For the past few years, the MTA has relied on various sources of real estate revenue to cover budget gaps. The authority had to turn to real estate taxes to keep pace with their operating budgets, and it has banked on land deals — such as the Hudson Yards sale — for vital economic contributions.
In the long run, this is, not to mince words, a terrible strategy. As we’ve seen this year, real estate taxes are very much at the whim of the economy, and when the housing market collapses, the MTA’s tax-based revenues follow suit. When those funds are supposed to be a key part of an annual budget, a public transportation agency will find itself strapped for cash.
In an ideal world — and one that New York State’s former three-term governor denied for the better part of a decade — the MTA’s operating budget would come from a separate dedicated revenue source. Whether that source be annual government contributions from the state for something — in this case, a transit system — that drives New York’s economy or, as it probably will be in the future, a congestion fee pricing structure, the MTA should not be dependent upon something as volatile as the real estate market.
By now, with the MTA’s repeated cries of poverty and financial problems, one would hope that New York politicians would start to understand that real estate does not a public transportation budget make. Alas, they do not. In a press conference on Sunday, City Council member Eric Gioia — from Queens — urged the MTA to sell its real estate holdings. He, of course, had an ulterior motive.
The Sun’s Benjamin Sarlin reports:
The Metropolitan Transportation Authority should sell the roof over its head before raising fares on New Yorkers twice in one year, Council Member Eric Gioia said yesterday.
Mr. Gioia, a likely candidate for public advocate in 2009, is calling on the MTA to sell off the 20-story building it owns at 44th Street and Madison Avenue to raise the money necessary to avert a fare increase.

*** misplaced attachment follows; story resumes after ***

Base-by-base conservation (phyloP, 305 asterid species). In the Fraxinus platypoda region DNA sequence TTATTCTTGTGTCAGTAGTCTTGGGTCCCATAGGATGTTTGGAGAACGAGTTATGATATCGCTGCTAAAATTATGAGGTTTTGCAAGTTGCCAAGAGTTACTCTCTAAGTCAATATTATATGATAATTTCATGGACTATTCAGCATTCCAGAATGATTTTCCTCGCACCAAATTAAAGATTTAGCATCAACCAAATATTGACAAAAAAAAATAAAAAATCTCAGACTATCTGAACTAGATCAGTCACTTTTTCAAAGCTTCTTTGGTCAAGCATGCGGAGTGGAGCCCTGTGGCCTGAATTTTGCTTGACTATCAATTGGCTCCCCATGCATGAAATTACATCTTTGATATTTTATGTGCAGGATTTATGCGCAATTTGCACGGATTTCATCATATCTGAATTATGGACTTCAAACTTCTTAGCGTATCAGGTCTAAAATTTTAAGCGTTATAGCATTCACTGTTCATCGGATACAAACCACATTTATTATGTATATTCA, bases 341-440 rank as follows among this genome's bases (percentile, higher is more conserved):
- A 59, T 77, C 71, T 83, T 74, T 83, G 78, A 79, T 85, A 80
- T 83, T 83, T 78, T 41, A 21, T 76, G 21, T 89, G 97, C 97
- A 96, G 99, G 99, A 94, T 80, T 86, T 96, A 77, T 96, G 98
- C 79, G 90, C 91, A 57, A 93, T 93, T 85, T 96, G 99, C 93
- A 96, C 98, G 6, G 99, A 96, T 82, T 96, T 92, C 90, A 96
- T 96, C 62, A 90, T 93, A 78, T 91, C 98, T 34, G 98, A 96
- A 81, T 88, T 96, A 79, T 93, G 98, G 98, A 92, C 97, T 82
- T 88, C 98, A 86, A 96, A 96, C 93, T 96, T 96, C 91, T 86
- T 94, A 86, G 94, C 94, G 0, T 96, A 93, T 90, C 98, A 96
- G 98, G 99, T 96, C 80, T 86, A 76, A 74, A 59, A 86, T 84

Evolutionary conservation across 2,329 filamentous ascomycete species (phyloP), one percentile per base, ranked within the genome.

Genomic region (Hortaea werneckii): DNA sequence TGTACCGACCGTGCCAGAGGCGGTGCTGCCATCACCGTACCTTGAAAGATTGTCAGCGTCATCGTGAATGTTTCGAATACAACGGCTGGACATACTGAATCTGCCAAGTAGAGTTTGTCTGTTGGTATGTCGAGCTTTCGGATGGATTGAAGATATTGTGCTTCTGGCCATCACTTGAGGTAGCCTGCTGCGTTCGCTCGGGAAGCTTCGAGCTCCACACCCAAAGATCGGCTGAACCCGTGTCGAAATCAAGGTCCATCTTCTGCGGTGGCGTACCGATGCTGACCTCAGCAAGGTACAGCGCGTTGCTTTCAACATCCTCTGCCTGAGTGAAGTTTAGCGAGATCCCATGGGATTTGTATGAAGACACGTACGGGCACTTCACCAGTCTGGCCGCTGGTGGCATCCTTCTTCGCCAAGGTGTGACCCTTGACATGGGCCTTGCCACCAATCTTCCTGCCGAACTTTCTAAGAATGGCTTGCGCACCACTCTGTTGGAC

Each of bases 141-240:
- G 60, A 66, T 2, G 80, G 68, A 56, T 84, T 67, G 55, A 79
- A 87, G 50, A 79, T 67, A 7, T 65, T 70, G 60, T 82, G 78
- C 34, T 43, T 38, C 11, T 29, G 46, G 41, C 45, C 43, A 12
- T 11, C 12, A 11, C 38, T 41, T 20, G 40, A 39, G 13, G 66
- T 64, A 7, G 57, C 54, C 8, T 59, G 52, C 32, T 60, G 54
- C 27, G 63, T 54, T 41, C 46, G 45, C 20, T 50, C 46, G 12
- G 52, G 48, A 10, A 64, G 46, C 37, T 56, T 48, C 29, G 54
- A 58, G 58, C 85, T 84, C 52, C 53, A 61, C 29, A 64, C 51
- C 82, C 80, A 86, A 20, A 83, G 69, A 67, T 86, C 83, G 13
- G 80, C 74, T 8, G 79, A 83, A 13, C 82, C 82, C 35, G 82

“There’s no justification for the MTA to be on Madison Avenue,” Mr. Gioia, of Queens, said at a press conference in front of the building yesterday. “This is a glaring example of an asset being underutilized.”
He estimated that the property, which contains more than 230,000 square feet of prime office space, could fetch “at least” $200 million on the open market. Mr. Gioia suggested that after the sale, the MTA should move its offices to Queens.
Now, I could debate this point with Gioia. I could tell him that the $200-million infusion of cash, if the MTA could actually sell their Madison Ave. space in a weak seller’s market, would do wonders for the MTA’s budget gap this year. I could say that this transaction would do absolutely nothing to shore up the MTA’s finances for next year or further into the future, and I could argue that the rent the MTA would have to pay on whatever property they move to would probably exceed the money they draw in for the sale sooner rather than later.
But instead, I think I’ll just laugh at Gioia for giving it the old college try. This statement was nothing but an attempt to look good in the eyes of his Queens constituents. The MTA should sell their office space — and move to Queens? There must be a better way to fund the MTA than that, Eric. How about some real proposals instead?